It’s hard to pick a favorite, but the spring season has an aura like no other. Any plant, whether it be a tree or summer flowering shrub, a bulb or a perennial, responds to nature’s call to break dormancy, and grow. From the biggest maple to the smallest hepatica, the plants are growing. There is a lot of commotion in the air. The plants are not pacing themselves, as they do in the heat of the summer. They are not slowing down, as in the fall. Or asleep, as in winter. It’s full speed ahead. The atmosphere in the garden is fully charged, electrified by all that energy being brought to bear-all at once- on the landscape. Rob has been taking instagram pictures the past few days. The options for filtering and electrifying color makes this spring container really feel like spring.
Each of these hellebore flowers tells a story about my collection. I have a fair number of plants. I especially appreciate the form of the flowers. But what I love about them the best is that they make a grand show in the spring. The hellebores coming into bloom are like the bells of spring ringing out. They are quite hardy. Old clumps are large; the foliage is evergreen until mid winter for me.
Sanguinaria, or bloodroot, is a native Michigan wildflower. A single leaf rises out of the ground, entirely curled around a single flower bud on its own leafless stalk. What a story this is, yes? The single white flowers are open for a few days at best, before the petals drop. If you do not check the emerging plant often in the spring, it could be you will miss the flower altogether. The small leaves are strikingly shaped and veined. Soon after flowering, the plant will go dormant until the following year. The spring season can be fraught with icy and windy weather. Though it is the same length as all of the other seasons, spring seems to come and go in an instant. The time of the bloodroot- hours.
The crabapple “Donald Wyman” has bright pink buds, and a profusion of white flowers. A crabapple blanketed in flowers is one of spring’s most breathtaking events. In a cool spring season, they are a delight to the eye for a week or better. The teardrop shaped petals-how do they manage to stay attached on a windy spring day? Crabapples in bloom-glorious.
In swampy areas, the skunk cabbage forms massive leafy clumps that look good enough to eat. However, skunk cabbage is poisonous to mammals. The plants will warn you. The leaves when disturbed smell like rotten meat. This spring beauty has luscious looks, but should be admired from afar.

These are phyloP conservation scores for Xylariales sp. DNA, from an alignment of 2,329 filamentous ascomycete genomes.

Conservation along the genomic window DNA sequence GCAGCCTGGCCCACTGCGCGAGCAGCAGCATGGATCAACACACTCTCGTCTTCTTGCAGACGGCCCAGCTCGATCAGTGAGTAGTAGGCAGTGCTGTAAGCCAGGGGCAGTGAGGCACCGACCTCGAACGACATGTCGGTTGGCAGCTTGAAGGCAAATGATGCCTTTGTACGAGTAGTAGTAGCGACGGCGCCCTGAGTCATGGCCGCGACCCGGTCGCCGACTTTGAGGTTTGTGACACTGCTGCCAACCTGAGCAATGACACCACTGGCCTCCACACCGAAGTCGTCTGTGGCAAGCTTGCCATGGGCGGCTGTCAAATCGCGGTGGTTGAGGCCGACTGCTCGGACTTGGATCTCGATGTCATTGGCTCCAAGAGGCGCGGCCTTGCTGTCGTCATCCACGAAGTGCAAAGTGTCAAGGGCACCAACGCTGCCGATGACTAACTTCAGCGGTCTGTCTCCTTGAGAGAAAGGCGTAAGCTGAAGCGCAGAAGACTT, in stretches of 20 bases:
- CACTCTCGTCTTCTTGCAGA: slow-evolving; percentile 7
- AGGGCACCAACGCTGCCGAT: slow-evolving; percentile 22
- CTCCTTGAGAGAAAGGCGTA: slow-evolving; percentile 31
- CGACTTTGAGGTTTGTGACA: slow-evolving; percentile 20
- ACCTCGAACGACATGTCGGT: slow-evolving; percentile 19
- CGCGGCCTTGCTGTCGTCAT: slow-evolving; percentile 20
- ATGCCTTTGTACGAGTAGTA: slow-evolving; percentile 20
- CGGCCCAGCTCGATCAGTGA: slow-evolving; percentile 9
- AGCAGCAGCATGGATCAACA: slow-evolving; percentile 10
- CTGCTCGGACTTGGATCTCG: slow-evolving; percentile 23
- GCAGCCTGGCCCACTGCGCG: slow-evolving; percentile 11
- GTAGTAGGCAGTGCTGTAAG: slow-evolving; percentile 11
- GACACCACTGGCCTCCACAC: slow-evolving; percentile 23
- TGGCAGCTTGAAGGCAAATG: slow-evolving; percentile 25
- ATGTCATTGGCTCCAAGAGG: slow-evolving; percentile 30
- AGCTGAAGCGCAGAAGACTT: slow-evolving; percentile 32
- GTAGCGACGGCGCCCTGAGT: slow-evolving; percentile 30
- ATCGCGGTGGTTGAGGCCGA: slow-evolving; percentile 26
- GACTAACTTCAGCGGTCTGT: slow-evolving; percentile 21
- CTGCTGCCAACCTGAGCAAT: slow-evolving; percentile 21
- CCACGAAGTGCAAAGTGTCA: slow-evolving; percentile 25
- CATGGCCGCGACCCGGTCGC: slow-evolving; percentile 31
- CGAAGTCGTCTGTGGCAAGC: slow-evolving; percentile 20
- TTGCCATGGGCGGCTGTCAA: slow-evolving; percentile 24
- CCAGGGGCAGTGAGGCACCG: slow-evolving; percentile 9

Today’s pansies and violas look much different than their more self effacing ancestors. This particular bicolor pansy, with its distinctive dark whiskers, is saturated with intense color. This is spring blooming at its most robust. Though the pansies and violas do not really pick up steam, and flower heavily until the beginning of June, each individual face announces the coming of spring in the most cheery way imaginable. They are so unlike any other flower in form and color. Fault me if you wish, but a pansy in August would be out of place. They belong to spring.
Rob’s instagram photograph of a dark speckled hellebore proves that spring can also be moody and sultry . Rainy and chilly. It also makes the point loud and clear that the atmosphere of a landscape can be altered by light and color-to spectacular effect. Creating a mood, or an atmosphere in a garden is one of the most difficult aspects of landscape design. It cannot be taught, nor can it be forced. It can be aspired to. Spring is that season that every gardener can turn loose of the past, and start fresh. The sap rises in the plants and the gardeners alike.
The saucer magnolia features very large flowers of great substance. The queen bee/Sarah Bernhardt of the spring flowering trees, this magnolia likes cool spring temperatures, but not too cool. Warm spring temperatures, but not too warm. A good bloom demands next to perfect conditions as if it were a God given right. It seems like every Michigan spring features some weather element or another which causes all of the petals to fall to the ground in a heap. A thick mulch of magnolia petals on the ground-that would be our spring.